But when rushing to get something written, sometimes I summarize instead of really taking time to show what an experience was like. So, without further ado, five details that got left out of recent blog posts!
1.       The Empire State Building. On my recent trip up the Empire State Building, I found that while we didn’t stand around waiting in line for very long, it did take some time to get to the top. This was partly because, in order to accommodate the lines that are usually there, there are some hallways you have to walk through. Some of these hallways have rope barricades that zigzag back and forth. These are surely very practical when there are a bunch of people, but for us they were like low hurdles: after zigzagging a couple times, we just started hopping over them. On the way out, we had almost made it the elevators when someone told us we couldn’t go that way – and pointed us to the gift shop instead. Of course. They did have a pretty neat 4D puzzle of NYC there, though!
2.       Summer Streets. (Coming up this Saturday, 8/9, and next, 8/16) When I went to Summer Streets a couple years ago, my roommate ended up on rollerblades because the bike line was too long. What I didn’t mention was how we procured those rollerblades. Around Astor Place, she hopped on the subway to make her way up to 42nd where we thought there was a skate rental. I biked up to meet her there and along the way happened upon the skate rental, somewhere in the 30s. I guessed (wrongly) at her rollerblade size, checked out a pair, hung them over my handlebars, and met her up at 42nd. It’d been years since she rollerbladed, but she gamely put on the too-large blades and whizzed down the dark Park Ave tunnel ramp at Grand Central – and didn’t get hurt!
3.       Freestyle Love Supreme. Early on in the show, the beatboxer set up the beat in an unusual way. While beatboxing, he started miming out… something. What he was doing, we couldn’t quite tell. At one point he seemed to be pulling a heart out of a body (or maybe he was putting one in?), and then a helicopter came by, and then he seemed to have a soundboard that he was messing with. I honestly have no idea what was supposed to be happening, but the noises and gestures he was making were funny, so we all laughed, despite being confused.
4.       King Lear in Central Park. Lear’s fool was wonderful. He was so angry when Cordelia was sent away, and he chastises the king but also supports him. There was so much thought behind every line of his and every action, and my heart broke a little for him, watching him watch his king fall apart. The show runs till August 17, so if tragedy is up your alley, check it out!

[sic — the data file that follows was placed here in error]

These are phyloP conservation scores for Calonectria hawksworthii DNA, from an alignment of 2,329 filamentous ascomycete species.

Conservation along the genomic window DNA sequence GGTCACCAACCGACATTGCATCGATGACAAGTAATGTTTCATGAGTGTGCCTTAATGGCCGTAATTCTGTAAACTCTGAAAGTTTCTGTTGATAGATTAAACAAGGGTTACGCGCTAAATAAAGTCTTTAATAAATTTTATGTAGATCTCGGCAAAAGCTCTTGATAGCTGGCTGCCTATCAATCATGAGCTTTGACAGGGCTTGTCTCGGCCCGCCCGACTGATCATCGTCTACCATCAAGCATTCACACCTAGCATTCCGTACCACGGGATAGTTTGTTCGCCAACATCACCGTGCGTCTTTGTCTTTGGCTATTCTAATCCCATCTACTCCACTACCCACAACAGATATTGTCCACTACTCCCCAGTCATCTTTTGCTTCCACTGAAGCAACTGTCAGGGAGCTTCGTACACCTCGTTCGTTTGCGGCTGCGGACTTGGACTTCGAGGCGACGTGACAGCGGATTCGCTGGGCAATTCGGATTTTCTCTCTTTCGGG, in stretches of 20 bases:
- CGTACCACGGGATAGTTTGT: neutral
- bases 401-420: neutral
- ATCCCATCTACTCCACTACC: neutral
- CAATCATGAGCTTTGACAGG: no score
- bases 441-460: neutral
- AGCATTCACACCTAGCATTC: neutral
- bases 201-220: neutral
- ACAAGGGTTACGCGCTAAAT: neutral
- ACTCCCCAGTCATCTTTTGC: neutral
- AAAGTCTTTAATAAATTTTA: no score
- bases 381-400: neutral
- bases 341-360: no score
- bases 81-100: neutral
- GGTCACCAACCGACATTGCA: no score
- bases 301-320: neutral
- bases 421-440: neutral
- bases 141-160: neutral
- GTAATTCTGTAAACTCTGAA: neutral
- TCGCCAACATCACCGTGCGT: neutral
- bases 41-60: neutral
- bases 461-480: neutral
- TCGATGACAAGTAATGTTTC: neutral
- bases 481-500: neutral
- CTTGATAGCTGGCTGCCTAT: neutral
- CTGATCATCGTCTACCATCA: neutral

5.       Getting lost in NYC. Easiest way to get lost: Let someone else navigate. If I’ve decided that I’m not making the directional decisions and I stop paying attention to where I am, it’s a lot easier for me to get turned around. I once walked around Prospect Park with a friend, before I’d spent much time there, and when we found ourselves back where we’d started I realized my sense of direction had utterly failed me – but I still had a lovely walk.

Going forward I hope to be a little less lazy and a little more detail-oriented with these posts, but I’m making no promises! Any posts or stories you’d like a few more details about?

Getting lost in New York

It’s been a long time since I was a true tourist in New York, someone who didn’t know her way around the city and got lost easily. I took the subway by myself for the first time as a sophomore in college, traveling from Grand Central all the way up to the Cathedral of St. John the Divine, even navigating a service change. Since then I’ve made my way on my own. Okay, there’s the occasional brain fart where I forget which direction is west and which is east, but besides that, I can get myself around without too much trouble.

That means that I don’t often just wander the city anymore – I’m always on my way from one place to another. It’s efficient when you have to be somewhere by a certain time, but it means I rarely stop to explore my own city, even when I have people visiting me – especially not then, since I’m always trying to show them the parts of New York I already know and love.
Most of my meandering happens in familiar parts of the city – a walk around SoHo after dinner with a friend, around my neighborhood in Brooklyn, or through Prospect Park. If I’m walking for the sake of walking, sometimes I’ll notice places I’ve never seen before even though I’ve passed them a dozen times, and sometimes I’ll take a moment to stop and just enjoy the sunshine. I forget to do that sometimes when I’m on the phone with my mom, walking home from the subway after work, and it’s important to slow down and be present.
A modest proposal for the remaining weeks of summer: I plan to take one free afternoon, pick a neighborhood I haven’t spent much time in, and wander, without a timeline or a destination. My goal will be to get a little lost, because if I do, I might find myself somewhere pretty neat.
Anyone want to join me?